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Thursday, June 13, 2024

Micromanagement of the poor

The Mortgage Reform and Anti-Predatory Lending Act of 2007 has passed out of Chairman Barney Frank's House Financial Services Committee. It's now headed to the full House for a vote. In the name of protecting the poor from market predators it will in actuality protect the poor from wealth.

The Mortgage Reform and Anti-Predatory Lending Act of 2007 has passed out of Chairman Barney Frank’s House Financial Services Committee. It’s now headed to the full House for a vote. In the name of protecting the poor from market predators it will in actuality protect the poor from wealth.

This is yet a new chapter in the grand liberal tradition that advances the illusion that government micromanagement of private lives and markets will make us better off. We already have laws against fraud and theft. But for liberals, government isn’t there to enforce the law. It’s there to run our lives.

The legislation assumes that when private individuals make mistakes they can’t figure out what they did wrong and make adjustments and that even if they could they wouldn’t.

We’re going to wind up with new and onerous regulations in the business of making loans to consumers for purchasing homes, and as a result, fewer loans will be made and we’ll all be worse off. Those who will be penalized the most will be the low-income families who the new regulations will supposedly protect.

Should fraud be permitted in our society? No. Should government interfere with private individuals’ latitude to determine on their own what risks they wish to take and the willingness of others to finance those risks? Absolutely not.

Frank’s bill crosses far over the line into regulating private lives and behavior where he and government have no business.

Why will this hurt the very low-income families it purports to protect?

We already have plenty of experience with the costs of so-called consumer protection laws in general and those designed to regulate mortgage lending in particular.

In a recently published article in the Cato Supreme Court Review, Professor Marcus Cole of the Stanford University Law School discusses the fallout of lending laws in Illinois.

The Illinois Fairness in Lending Act passed in 2005 gives the state oversight authority on loans made in nine designated zip codes in the state. These zip codes are, of course, areas in which residents are mostly lower-income households.

The law places authority in a state bureaucracy to review all applications for mortgages in these designated zip codes. The bureaucrats who review these applications determine if the borrower needs credit counseling and requires the lender to pay for it if required.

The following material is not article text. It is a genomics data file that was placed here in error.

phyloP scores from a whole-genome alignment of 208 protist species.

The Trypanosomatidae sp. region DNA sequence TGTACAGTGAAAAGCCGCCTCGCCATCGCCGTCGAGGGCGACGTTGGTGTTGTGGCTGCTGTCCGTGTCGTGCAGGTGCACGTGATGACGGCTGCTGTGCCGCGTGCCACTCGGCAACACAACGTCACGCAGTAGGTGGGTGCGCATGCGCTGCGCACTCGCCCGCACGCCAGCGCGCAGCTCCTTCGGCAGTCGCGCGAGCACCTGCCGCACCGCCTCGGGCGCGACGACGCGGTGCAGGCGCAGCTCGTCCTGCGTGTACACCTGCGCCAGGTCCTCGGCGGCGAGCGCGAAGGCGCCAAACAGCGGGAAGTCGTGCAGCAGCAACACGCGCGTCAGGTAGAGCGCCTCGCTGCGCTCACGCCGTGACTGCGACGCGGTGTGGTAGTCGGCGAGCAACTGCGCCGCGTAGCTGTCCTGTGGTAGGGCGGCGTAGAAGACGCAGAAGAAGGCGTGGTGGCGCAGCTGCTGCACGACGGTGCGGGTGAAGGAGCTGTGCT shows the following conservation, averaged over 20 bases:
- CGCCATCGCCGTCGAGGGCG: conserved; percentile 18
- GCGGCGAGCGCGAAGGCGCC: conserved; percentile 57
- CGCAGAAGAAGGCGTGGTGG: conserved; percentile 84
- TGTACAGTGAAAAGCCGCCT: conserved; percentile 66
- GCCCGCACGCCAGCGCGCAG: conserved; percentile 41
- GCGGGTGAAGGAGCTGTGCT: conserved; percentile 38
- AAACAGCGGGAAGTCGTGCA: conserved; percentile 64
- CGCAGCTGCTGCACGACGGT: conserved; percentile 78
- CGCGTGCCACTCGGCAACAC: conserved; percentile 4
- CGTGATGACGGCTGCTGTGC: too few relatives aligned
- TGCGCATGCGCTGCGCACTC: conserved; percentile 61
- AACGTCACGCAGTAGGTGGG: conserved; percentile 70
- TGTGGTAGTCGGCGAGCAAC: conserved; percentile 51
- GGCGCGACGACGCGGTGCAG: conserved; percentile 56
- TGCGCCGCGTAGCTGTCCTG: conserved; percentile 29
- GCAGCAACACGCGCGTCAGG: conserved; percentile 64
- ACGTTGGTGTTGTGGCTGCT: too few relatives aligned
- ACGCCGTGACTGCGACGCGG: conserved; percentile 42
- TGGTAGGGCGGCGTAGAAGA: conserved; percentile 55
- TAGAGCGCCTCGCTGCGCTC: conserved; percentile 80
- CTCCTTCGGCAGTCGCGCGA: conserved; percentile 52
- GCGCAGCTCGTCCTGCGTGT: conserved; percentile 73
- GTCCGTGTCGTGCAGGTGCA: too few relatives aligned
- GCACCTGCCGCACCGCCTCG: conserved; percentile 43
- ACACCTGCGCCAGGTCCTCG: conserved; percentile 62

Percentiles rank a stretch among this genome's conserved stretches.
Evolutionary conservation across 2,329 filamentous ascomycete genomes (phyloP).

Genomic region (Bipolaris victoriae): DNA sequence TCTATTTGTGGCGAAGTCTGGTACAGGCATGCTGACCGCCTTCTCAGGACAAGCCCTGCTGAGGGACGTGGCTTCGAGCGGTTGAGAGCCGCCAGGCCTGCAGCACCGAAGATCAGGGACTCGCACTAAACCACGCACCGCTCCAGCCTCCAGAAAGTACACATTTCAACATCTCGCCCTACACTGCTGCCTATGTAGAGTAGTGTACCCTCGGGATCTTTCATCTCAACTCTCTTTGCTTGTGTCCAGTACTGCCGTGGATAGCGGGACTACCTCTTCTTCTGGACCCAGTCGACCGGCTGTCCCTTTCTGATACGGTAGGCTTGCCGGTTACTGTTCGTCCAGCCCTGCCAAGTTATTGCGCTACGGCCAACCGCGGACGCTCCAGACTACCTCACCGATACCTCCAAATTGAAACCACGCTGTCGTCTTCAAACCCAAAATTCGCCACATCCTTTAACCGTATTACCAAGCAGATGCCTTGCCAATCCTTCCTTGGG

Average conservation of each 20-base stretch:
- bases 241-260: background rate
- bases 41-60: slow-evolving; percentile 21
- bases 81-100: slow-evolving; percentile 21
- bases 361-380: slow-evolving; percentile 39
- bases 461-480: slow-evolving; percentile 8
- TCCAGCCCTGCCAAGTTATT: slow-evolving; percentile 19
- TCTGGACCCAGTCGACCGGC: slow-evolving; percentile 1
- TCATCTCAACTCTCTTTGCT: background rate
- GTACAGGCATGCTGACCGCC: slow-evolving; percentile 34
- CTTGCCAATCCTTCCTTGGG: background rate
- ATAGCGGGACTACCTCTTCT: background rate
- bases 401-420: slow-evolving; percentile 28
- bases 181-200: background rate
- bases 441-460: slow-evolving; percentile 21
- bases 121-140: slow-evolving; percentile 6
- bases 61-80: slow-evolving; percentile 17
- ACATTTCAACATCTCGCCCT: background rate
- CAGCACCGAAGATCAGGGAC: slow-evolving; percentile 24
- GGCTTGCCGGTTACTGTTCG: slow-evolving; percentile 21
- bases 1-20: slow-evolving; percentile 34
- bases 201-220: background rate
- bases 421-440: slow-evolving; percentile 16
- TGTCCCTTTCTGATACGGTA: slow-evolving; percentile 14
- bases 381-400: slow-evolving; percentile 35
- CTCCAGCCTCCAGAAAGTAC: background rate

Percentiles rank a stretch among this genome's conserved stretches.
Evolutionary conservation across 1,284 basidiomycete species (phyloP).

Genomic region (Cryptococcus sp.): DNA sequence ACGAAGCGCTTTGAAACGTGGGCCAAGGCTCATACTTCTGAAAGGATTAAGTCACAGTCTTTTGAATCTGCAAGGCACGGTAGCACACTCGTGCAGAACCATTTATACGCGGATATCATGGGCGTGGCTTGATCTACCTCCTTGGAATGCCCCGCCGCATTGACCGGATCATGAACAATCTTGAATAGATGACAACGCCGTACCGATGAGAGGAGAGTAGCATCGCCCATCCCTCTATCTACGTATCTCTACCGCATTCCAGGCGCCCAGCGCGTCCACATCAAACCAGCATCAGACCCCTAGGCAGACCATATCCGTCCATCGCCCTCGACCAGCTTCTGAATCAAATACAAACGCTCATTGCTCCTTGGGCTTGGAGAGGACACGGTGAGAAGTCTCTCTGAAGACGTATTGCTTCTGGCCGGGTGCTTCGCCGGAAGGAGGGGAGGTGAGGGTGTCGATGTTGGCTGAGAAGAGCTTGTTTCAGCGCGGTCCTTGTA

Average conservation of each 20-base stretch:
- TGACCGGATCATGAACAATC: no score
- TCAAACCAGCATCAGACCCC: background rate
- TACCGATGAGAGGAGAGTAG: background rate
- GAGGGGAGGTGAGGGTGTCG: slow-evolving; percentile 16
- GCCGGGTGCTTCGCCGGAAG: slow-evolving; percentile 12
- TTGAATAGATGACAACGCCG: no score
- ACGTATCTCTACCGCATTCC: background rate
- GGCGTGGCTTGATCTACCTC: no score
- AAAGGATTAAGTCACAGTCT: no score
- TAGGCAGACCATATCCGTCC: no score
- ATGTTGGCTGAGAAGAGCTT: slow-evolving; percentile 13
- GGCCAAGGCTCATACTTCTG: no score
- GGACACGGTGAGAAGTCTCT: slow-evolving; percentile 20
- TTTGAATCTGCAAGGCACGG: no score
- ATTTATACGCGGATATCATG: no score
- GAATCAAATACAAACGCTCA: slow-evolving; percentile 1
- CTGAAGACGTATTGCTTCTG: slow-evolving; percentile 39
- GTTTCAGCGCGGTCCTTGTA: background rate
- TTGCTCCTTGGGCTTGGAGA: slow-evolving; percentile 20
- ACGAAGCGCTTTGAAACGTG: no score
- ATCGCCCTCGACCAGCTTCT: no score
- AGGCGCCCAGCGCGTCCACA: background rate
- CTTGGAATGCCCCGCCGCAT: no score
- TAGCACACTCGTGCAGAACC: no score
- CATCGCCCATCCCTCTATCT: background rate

The costs of the counseling are estimated to be as high as $700 and can delay the processing of the loan up to a month.

The borrower has no option to forego this counseling, whose objective is “to protect homebuyers from predatory lending in Cook County’s at-risk communities and reduce the incidence of foreclosures.”

What’s the result?

Cole reports the following: “Instead of protecting hardworking would-be homeowners from predatory lending, the new law protected them from credit. Within just a few months more than 30 mortgage lenders refused to lend on homes purchased in the targeted zip codes. Those lenders determined to service these communities saw a rise in their costs, which translated into higher interest rates on their loans.”

The purported cure was worse than the disease. Cole goes on to note that, “home sales in the designated zip codes dropped an average of 45 percent in just one month after the bill took effect. Home prices plummeted, draining relatively poor but hardworking people of what little equity they had in their homes.”

The experience is similar in other states where governments have authorized bureaucrats to insert themselves between lenders and borrowers. Yes, the number of defaults have declined. They have declined because the number of loans have declined.

The Wall Street Journal reports that currently “80 percent of subprime loans are being repaid on time and another 10 percent are only 30 days behind.”

These are overwhelmingly loans to low-income families. Probably, under Barney Frank’s new regulatory regime, many of these loans would not have been made and the families in these homes would be renting and considerably less wealthy than they are today.

To quote former Texas Rep. Dick Armey, “freedom works.” But it can only work if we let it.

Many have paid and are paying a great price for the errors and excesses of recent years. We now should allow private individuals and private markets the opportunity to self correct, which is what will happen.

If government steps in to pre-empt the market and Barney Frank is the one to decide who gets loans, the rich will stay rich, the poor will stay poor, and we’ll have one more reason for already skeptical Americans to question the American dream.

Star Parker is president of the CURE, Coalition on Urban Renewal and Education ( and author of three books. She can be reached at parker(at)